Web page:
When I was first hearing about The Witcher coming over to the US, I was ecstatic. An RPG that would make you actually think about the decisions you were making was rare in 2007 and I couldn’t wait to get my hands on it. The game was released and I got it day 1 and I was not disappointed. However, in the time since 2007, grimdark stories are a dime a dozen. In fact, it’s gotten to the point where it’s almost cliche. I find myself watching movies like Ant Man and feeling refreshed from all the depressing fiction out there.
It’s not that I don’t like darker, more adult-themed games anymore. Far from it. But it needs to be tempered with some hope or brightness in the world. The Witcher 2 contains very little of that. Rarely does the game ever use humor, instead opting to crush what little faith you may have left in humanity. You’ll more often be faced with choosing to kill a group of children or an entire town than crack a smile while playing The Witcher 2. While this is fine for a short experience, The Witcher 2 is anything but short. In fact, when playing through the story a second time, knowing mostly where I needed to go and what I needed to do, the game still took about 50 hours to complete. My first playthrough took about 85 hours and that’s considered quick. 85 hours of constant gloom is tough for a lot of people to stomach. The game needs some humor in it to keep people chopping through monsters.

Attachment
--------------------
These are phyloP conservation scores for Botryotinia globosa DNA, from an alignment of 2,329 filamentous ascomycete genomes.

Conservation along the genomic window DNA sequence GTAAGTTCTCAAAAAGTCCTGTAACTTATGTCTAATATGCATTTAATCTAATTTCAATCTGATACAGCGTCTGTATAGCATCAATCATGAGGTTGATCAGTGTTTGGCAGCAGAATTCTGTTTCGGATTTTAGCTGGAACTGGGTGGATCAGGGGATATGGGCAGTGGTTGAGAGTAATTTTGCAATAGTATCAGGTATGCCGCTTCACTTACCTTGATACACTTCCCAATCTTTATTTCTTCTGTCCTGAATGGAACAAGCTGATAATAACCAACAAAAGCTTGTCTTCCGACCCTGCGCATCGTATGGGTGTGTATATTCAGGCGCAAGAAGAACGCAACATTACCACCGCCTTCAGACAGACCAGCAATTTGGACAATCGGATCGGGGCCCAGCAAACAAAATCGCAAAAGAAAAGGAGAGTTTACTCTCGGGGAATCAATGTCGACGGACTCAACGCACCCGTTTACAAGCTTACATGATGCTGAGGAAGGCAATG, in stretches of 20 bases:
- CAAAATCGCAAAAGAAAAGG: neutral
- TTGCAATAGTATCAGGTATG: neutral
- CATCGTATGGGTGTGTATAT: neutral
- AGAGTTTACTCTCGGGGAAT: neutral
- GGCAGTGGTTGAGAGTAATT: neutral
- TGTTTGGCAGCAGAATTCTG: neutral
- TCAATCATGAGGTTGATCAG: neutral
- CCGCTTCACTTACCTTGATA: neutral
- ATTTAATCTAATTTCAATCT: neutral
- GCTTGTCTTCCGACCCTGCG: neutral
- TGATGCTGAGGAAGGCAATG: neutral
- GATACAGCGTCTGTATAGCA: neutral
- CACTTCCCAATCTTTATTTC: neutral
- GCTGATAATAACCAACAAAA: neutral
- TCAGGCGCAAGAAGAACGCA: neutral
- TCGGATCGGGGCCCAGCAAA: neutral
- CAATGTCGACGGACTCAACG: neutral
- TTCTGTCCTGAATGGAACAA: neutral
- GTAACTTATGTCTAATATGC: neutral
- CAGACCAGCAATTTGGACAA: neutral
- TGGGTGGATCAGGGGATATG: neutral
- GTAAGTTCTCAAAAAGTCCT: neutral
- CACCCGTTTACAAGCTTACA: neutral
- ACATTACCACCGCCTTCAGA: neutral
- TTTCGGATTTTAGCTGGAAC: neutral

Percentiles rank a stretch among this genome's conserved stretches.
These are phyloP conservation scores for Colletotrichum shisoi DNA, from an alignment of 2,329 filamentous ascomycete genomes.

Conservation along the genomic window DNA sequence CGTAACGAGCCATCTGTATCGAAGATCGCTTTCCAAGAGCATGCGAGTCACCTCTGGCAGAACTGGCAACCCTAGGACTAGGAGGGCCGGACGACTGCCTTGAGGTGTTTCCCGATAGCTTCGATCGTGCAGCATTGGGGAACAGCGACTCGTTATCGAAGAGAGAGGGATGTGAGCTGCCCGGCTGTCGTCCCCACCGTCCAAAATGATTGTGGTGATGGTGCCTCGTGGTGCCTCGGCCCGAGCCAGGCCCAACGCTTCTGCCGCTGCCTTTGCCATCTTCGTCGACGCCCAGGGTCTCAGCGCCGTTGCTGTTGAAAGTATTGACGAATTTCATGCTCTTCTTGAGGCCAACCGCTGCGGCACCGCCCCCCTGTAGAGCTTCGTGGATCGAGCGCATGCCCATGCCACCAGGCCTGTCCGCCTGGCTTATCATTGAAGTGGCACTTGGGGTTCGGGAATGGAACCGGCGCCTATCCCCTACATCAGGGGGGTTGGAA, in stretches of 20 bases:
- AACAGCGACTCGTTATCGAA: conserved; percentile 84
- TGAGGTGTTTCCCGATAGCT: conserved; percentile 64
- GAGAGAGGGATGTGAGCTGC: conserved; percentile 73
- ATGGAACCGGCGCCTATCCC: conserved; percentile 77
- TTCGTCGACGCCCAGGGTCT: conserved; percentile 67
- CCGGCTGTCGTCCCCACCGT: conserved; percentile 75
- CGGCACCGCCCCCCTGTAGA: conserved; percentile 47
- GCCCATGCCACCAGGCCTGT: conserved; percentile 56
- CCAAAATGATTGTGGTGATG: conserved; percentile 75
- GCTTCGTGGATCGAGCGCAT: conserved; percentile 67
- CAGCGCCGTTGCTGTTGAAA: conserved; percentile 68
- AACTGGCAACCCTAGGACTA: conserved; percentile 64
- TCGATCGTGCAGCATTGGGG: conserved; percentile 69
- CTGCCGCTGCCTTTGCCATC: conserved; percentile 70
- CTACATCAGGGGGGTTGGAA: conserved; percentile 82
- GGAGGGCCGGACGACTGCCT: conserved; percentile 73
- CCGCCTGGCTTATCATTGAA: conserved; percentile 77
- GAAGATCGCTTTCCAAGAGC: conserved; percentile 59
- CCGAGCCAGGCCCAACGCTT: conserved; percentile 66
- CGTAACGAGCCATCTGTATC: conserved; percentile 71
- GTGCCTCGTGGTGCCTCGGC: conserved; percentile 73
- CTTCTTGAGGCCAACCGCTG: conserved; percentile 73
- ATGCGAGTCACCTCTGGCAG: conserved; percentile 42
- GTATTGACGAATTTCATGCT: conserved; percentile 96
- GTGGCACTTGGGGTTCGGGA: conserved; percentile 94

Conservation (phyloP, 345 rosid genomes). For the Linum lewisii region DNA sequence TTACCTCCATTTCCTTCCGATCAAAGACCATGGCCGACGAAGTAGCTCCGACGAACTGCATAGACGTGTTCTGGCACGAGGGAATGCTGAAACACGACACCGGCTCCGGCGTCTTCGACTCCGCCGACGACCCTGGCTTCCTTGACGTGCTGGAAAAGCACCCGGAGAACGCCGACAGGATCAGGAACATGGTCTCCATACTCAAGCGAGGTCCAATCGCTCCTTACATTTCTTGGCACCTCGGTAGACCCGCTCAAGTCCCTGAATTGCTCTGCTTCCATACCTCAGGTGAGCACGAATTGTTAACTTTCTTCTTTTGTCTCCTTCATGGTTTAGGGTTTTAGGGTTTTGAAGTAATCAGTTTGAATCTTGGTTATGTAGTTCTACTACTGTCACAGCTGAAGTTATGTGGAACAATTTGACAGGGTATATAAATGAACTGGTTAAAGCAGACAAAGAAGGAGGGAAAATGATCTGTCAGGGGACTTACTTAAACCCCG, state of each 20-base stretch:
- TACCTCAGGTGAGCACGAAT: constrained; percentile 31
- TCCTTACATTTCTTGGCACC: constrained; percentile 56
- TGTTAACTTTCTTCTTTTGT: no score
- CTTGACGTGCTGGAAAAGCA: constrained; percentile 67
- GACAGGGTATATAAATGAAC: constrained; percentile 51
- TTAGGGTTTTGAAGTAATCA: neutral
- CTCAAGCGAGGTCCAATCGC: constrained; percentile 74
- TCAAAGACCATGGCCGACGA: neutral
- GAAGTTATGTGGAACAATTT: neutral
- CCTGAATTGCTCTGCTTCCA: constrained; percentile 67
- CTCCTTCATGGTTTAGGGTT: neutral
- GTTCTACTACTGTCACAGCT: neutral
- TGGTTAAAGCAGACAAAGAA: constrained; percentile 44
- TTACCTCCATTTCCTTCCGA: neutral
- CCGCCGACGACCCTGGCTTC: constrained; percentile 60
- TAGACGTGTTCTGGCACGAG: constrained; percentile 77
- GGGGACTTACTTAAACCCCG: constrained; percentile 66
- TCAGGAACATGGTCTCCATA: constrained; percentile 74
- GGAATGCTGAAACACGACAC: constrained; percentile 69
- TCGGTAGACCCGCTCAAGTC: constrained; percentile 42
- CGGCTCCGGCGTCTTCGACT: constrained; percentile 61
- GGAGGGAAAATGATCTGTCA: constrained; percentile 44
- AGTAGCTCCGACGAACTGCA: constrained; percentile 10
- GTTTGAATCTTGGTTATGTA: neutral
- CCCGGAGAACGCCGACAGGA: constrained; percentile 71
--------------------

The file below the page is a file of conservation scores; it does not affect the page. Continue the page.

4. Preparation-Based Combat
The rest of the points have been entirely focused on the plot of The Witcher 2 but the gameplay does have a significant flaw as well. Based on the lore of The Witcher series, Witchers fight monsters not only through their already enhanced strength but also through special oils and potions that they use to fight specific monsters. Certain potions provide bonuses against undead monsters or werewolves or whatever other creatures you find in your travels.
The Witcher 2 tries to utilize this lore by balancing the game so that Geralt will have to meditate and imbibe these potions the player makes based on the specific quest being undertaken. The problem is that this means quests can’t have any surprises. The player has to study the lore like a damn college course and understand exactly what it is they will be fighting based on the scant clues a quest provides. The problems are further amplified by the fact that potions last an extremely short period of time, sometimes not even long enough to get through a fight immediately after taking the potion in the first place. Since potions can’t be taken while in a fight, everything has to be prepared in advance.
This is one problem that I know is fixed in The Witcher 3 but if anything, that just makes the problem in The Witcher 2 even more glaring. It means that many encounters are matters of trial and error before quickly jumping into “whack the monster until it dies” territory so that you can kill it before your potion runs out.
I don’t want to leave anyone thinking The Witcher 2 is a bad game. Despite it’s flaws, it remains one of the best modern RPGs on the market. However, the fact that Steam’s global achievements stats say that only 18% of players have made it to the end shows that the series has some retention problems. This review is too late to make a difference with The Witcher 3 but hopefully, for CD Projekt Red’s future projects (pun totally intended!), they will be able to create a world that allows players to feel truly invested all the way through to the end.